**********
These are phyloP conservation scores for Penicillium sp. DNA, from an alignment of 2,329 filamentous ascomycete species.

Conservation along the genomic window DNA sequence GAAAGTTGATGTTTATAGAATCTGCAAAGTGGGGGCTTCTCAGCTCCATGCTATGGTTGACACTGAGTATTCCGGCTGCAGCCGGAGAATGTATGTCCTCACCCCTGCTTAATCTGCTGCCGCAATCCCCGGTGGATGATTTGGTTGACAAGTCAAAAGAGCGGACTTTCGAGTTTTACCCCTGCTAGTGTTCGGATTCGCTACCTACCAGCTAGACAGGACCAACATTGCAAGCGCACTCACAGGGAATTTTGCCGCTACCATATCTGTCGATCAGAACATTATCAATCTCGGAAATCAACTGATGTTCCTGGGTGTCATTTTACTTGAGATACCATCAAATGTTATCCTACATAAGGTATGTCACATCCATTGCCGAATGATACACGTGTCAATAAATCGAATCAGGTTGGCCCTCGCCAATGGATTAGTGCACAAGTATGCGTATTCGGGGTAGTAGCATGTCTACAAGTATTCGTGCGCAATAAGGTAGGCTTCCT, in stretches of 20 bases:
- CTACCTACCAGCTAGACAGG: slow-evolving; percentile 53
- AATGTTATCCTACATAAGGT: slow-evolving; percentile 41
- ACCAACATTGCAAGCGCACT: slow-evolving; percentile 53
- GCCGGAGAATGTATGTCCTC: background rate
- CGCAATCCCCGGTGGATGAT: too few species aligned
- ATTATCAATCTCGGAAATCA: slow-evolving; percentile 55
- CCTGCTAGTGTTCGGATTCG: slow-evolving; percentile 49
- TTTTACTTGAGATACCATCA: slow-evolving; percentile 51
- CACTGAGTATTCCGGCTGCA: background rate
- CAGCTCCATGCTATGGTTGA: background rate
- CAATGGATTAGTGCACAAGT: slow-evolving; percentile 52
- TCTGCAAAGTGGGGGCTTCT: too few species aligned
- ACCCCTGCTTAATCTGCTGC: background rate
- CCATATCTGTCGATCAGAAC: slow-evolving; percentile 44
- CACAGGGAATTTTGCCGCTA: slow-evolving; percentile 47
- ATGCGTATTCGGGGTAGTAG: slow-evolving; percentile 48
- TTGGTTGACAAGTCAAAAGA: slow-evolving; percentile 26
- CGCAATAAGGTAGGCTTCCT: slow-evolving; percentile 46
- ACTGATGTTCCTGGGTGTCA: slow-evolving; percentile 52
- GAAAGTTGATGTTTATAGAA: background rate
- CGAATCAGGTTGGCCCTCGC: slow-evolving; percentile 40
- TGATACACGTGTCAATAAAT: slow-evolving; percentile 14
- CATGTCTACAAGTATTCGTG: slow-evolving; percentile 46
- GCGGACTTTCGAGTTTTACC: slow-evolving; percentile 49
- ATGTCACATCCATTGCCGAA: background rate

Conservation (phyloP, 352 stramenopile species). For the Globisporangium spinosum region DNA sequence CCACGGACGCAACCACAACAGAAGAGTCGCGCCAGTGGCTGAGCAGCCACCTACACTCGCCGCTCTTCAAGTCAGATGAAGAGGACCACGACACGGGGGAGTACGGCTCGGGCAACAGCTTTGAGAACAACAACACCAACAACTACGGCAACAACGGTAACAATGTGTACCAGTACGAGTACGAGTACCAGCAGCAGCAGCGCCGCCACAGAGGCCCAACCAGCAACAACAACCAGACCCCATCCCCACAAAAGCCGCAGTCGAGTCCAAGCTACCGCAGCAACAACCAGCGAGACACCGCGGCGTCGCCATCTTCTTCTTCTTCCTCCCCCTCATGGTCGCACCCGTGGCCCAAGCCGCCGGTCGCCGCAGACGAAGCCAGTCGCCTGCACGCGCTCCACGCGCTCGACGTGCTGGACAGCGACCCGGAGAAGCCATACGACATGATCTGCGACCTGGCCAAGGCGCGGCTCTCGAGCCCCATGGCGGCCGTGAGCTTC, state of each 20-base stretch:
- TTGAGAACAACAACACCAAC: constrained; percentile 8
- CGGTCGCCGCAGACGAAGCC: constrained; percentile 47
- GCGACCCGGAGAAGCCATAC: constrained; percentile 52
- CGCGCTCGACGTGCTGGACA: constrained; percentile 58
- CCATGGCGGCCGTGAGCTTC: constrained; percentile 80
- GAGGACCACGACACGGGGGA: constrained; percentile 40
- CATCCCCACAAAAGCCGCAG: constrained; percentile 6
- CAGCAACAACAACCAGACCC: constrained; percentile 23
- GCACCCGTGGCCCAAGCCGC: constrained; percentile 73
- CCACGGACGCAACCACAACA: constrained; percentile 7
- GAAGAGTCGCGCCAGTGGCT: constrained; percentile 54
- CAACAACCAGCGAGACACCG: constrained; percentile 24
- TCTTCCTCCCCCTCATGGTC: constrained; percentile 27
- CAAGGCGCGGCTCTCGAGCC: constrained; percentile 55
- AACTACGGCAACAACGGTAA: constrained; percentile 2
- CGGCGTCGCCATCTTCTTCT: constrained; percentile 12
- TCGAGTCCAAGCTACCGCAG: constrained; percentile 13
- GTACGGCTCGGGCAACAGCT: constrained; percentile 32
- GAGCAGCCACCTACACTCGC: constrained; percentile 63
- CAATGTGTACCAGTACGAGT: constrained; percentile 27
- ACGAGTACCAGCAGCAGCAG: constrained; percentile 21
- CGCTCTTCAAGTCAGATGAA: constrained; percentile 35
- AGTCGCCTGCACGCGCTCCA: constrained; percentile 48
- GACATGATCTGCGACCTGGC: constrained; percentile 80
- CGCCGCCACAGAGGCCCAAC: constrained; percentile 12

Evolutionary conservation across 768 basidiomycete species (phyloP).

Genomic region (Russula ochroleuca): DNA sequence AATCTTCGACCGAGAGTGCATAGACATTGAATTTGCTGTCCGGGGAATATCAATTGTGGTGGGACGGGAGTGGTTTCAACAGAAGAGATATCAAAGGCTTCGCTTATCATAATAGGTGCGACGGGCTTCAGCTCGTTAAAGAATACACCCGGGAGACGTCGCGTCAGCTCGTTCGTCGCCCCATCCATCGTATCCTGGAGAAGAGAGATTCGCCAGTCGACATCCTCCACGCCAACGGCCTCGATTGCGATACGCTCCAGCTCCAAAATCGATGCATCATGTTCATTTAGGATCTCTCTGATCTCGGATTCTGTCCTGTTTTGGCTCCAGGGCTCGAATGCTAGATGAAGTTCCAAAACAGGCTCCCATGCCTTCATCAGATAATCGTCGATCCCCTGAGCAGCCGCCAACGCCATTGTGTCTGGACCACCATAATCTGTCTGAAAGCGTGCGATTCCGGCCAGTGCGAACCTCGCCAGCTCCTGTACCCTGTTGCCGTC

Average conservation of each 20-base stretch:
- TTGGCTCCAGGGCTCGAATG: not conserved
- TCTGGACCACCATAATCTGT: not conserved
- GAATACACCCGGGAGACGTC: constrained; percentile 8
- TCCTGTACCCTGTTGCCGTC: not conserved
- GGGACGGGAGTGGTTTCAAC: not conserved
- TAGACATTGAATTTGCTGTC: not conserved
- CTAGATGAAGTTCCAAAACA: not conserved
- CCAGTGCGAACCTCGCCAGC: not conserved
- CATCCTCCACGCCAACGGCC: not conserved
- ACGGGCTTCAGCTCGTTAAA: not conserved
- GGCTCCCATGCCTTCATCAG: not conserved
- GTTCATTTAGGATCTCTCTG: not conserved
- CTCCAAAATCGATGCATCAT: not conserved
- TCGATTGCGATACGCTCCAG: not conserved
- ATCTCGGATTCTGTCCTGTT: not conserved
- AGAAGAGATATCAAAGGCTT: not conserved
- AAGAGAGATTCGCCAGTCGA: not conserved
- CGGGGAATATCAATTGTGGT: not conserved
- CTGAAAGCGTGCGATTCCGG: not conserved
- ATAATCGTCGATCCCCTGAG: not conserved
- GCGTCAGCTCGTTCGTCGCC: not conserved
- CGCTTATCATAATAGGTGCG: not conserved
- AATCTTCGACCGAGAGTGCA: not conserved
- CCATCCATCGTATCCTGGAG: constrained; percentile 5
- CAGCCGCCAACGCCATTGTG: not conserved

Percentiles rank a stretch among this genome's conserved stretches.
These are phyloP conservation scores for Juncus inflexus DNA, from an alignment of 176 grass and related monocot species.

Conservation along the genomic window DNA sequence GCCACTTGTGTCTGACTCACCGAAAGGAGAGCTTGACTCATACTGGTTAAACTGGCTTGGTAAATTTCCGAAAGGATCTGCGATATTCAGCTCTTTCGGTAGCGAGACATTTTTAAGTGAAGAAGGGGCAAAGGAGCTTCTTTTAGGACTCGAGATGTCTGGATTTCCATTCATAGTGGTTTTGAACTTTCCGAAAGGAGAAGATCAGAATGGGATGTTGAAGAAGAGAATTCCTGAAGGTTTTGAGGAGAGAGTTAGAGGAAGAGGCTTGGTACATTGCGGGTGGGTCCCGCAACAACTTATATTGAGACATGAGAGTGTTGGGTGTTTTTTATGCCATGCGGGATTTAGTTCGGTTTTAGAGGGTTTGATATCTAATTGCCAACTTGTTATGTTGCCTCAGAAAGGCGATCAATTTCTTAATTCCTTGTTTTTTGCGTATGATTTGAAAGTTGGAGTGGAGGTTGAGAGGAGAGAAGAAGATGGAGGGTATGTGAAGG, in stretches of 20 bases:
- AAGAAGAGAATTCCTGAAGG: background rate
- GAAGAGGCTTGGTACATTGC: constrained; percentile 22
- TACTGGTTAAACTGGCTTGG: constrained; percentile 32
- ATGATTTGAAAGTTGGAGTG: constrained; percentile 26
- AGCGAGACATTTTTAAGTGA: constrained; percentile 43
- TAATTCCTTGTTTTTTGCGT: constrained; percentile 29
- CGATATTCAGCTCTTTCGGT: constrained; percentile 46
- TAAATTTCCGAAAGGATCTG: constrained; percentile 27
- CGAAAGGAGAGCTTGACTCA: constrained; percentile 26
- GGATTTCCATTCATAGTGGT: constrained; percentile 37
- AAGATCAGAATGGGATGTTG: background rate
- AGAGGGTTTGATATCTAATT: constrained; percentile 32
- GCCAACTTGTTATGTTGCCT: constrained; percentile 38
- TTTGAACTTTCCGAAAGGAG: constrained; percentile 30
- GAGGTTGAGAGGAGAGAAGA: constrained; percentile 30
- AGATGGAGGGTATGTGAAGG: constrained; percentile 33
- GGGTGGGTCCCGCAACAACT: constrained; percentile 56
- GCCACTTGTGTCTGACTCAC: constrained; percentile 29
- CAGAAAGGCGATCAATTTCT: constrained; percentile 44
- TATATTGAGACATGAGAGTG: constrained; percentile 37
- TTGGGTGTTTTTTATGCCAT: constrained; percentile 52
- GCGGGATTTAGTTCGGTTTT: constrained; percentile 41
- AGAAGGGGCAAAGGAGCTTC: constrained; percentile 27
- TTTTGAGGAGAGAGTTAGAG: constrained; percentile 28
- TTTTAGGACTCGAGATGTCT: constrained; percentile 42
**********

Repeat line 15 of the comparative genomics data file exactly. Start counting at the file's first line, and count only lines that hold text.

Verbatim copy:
- ACCCCTGCTTAATCTGCTGC: background rate